Prokaryotic Arsenic Resistance - Studies in Bacillus subtilis
Arsenic is a toxic metalloid which is found all over the globe. Due to its toxicity and wide abundance, all living organisms have evolved intrinsic arsenic resistance systems. In this study, three proteins that provide arsenic resistance in the Gram-positive bacterium Bacillus subtilis have been investigated. Acr3 is a trans-membrane protein that extrudes arsenite to the cell exterior. It belongs to the ACR family of arsenite transporters. Experimental data on the topology of Acr3, the first ever for a member of the ACR family, is provided and show that Acr3 has 10 trans-membrane helices. Both the N- and C-terminal ends of Acr3 are located to the cytoplasm and the protein has unusually short loops connecting its helices. ArsR is an arsenite sensitive transcription regulator that controls the expression of genes encoding arsenic resistance proteins. Experiments show that the operator site for ArsR from B. subtilis consists of a 6-6-6 inverted repeat and that DNA binding by ArsR involves formation of higher order multimers of the protein. The ArsK (former YqcK) protein has an unknown function. The present study shows that the arsK gene contributes to resistance towards both arsenite and arsenate. The results indicate that the function of ArsK is important in an aerobic environment and that it decreases the inhibitory effect that arsenite has on the sporulation efficiency of B. subtilis. A function of ArsK that involves an enzymatic addition of low molecular weight thiols to arsenic is proposed.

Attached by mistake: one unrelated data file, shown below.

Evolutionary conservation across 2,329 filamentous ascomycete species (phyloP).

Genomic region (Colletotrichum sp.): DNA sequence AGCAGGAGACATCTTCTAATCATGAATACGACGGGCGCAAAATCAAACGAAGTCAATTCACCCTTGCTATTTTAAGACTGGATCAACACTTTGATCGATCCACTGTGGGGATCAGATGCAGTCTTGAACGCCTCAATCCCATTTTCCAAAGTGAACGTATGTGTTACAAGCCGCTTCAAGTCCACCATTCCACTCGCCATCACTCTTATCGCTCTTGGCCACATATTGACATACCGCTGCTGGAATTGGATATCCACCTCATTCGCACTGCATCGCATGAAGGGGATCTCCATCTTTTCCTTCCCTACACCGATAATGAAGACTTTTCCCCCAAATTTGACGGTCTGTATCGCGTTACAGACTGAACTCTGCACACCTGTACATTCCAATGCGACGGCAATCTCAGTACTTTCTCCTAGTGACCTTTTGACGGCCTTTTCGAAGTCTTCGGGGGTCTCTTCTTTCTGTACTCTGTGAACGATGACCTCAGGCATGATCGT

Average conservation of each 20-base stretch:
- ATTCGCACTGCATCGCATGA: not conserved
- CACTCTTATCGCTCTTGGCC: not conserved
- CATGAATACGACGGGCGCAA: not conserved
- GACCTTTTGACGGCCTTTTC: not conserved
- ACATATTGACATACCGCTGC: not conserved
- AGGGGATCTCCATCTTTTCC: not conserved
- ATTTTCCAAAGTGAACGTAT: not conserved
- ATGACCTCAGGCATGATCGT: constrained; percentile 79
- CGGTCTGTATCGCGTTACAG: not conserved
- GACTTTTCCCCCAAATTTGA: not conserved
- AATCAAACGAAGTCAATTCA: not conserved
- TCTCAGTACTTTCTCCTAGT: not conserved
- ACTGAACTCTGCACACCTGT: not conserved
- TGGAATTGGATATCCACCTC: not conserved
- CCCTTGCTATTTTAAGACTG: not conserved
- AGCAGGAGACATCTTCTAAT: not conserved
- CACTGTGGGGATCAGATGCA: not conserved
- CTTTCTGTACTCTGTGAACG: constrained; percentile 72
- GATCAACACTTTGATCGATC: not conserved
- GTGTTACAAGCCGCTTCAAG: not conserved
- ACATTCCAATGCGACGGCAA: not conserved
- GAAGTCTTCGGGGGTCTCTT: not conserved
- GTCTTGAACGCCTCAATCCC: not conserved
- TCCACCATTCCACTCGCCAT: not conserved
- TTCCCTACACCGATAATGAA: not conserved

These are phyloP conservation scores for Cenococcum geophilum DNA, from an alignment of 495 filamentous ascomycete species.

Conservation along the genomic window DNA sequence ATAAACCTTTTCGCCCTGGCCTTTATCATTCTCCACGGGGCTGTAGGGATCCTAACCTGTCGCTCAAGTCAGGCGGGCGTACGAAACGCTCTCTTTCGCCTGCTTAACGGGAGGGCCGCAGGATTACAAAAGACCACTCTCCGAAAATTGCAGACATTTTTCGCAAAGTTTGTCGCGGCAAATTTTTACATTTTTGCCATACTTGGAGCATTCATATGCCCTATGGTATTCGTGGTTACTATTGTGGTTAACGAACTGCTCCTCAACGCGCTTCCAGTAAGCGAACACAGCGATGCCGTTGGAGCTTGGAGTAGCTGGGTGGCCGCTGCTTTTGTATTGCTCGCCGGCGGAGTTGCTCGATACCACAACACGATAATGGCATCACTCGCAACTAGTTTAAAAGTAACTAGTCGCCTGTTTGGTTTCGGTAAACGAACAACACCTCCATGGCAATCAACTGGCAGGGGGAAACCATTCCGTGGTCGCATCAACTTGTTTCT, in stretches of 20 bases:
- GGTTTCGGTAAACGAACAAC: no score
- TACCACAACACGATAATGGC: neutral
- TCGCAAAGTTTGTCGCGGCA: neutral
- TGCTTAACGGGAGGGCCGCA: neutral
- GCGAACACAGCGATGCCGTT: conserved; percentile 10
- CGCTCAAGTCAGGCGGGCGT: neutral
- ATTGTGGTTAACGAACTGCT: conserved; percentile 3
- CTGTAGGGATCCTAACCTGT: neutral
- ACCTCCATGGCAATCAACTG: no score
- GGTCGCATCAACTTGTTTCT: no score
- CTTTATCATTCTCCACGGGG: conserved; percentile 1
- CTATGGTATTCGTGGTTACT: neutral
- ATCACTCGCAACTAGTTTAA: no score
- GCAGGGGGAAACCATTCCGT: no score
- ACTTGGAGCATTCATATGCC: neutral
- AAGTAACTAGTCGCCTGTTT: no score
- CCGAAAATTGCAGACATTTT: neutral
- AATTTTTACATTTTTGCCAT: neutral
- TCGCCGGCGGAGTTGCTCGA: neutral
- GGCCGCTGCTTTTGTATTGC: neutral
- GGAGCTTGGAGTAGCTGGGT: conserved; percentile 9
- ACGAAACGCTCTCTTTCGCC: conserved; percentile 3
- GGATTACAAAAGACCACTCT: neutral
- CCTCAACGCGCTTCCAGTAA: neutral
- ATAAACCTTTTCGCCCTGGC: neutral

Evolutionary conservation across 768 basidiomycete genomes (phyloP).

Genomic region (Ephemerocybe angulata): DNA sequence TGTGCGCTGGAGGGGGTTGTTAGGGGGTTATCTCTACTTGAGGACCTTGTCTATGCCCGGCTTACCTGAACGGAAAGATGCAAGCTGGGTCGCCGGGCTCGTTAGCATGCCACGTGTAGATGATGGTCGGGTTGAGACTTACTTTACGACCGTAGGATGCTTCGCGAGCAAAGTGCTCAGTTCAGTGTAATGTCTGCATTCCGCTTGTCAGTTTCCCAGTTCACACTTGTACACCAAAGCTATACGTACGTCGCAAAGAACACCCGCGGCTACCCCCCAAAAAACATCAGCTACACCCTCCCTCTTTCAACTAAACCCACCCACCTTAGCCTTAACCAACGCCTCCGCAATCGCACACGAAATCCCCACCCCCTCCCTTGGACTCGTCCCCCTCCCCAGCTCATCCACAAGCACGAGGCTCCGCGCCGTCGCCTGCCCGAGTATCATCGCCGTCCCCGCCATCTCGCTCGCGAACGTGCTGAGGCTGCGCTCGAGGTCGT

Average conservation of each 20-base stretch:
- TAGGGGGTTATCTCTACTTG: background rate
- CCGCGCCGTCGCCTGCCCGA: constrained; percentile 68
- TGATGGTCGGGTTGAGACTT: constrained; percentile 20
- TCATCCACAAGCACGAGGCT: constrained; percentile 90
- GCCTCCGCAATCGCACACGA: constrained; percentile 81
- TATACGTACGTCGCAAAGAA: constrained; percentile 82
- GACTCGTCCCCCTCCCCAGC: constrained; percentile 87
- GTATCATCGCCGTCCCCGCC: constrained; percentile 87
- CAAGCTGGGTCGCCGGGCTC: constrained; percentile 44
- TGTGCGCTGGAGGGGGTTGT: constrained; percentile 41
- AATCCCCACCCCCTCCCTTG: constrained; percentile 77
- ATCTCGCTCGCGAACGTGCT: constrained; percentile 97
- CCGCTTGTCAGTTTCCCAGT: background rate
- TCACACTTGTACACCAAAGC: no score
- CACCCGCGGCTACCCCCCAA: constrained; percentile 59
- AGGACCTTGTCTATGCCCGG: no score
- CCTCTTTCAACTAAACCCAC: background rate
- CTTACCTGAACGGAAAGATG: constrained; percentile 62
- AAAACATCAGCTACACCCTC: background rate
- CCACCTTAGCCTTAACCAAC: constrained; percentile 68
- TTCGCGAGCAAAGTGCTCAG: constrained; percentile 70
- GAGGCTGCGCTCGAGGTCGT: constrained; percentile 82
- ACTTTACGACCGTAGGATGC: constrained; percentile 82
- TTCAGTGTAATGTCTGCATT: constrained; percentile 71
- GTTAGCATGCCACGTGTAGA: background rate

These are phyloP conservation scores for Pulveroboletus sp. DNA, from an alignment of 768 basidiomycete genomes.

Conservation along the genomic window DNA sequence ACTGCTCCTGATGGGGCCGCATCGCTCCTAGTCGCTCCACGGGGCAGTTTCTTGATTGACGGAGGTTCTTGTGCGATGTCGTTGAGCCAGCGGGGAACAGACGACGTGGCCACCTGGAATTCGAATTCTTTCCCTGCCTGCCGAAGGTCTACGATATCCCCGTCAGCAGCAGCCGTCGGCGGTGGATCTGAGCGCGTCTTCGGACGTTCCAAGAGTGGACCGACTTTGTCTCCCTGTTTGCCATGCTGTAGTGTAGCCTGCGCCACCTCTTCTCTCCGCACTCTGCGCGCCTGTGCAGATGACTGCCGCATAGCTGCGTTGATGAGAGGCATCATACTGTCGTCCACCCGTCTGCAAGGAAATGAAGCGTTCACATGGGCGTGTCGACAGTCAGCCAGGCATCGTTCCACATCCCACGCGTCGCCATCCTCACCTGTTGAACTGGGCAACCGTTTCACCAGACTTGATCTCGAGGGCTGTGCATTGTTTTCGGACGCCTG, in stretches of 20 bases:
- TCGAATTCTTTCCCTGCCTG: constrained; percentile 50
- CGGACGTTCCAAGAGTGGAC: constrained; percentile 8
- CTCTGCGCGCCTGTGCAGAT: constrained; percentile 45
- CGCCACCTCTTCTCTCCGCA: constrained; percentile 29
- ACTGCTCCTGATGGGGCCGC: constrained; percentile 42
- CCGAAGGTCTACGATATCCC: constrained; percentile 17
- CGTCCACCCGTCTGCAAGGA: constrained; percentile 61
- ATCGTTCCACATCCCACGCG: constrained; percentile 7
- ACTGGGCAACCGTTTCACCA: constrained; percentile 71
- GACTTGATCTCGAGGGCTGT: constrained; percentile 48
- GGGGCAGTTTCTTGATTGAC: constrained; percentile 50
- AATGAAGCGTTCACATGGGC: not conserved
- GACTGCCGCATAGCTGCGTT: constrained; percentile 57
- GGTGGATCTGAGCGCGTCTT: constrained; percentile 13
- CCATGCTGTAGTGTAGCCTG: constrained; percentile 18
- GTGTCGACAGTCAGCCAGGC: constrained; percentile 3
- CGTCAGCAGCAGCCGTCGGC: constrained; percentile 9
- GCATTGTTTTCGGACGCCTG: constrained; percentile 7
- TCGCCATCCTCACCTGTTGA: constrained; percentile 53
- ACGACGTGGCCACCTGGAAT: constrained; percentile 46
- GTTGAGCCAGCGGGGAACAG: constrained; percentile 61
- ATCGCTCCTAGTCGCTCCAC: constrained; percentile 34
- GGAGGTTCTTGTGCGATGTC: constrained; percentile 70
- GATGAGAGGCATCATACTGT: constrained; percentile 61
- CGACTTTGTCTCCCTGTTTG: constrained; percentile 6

Source Type:Doctoral Dissertation
Keywords:NATURAL SCIENCES; Biology; Bacillus subtilis; ArsB; arsenic resistance; arsenate reduction; arsenite transport; gene regulation; arsenate; ArsR; arsenite; transmembrane topology; Acr3; ArsK
Date of Publication:01/01/2008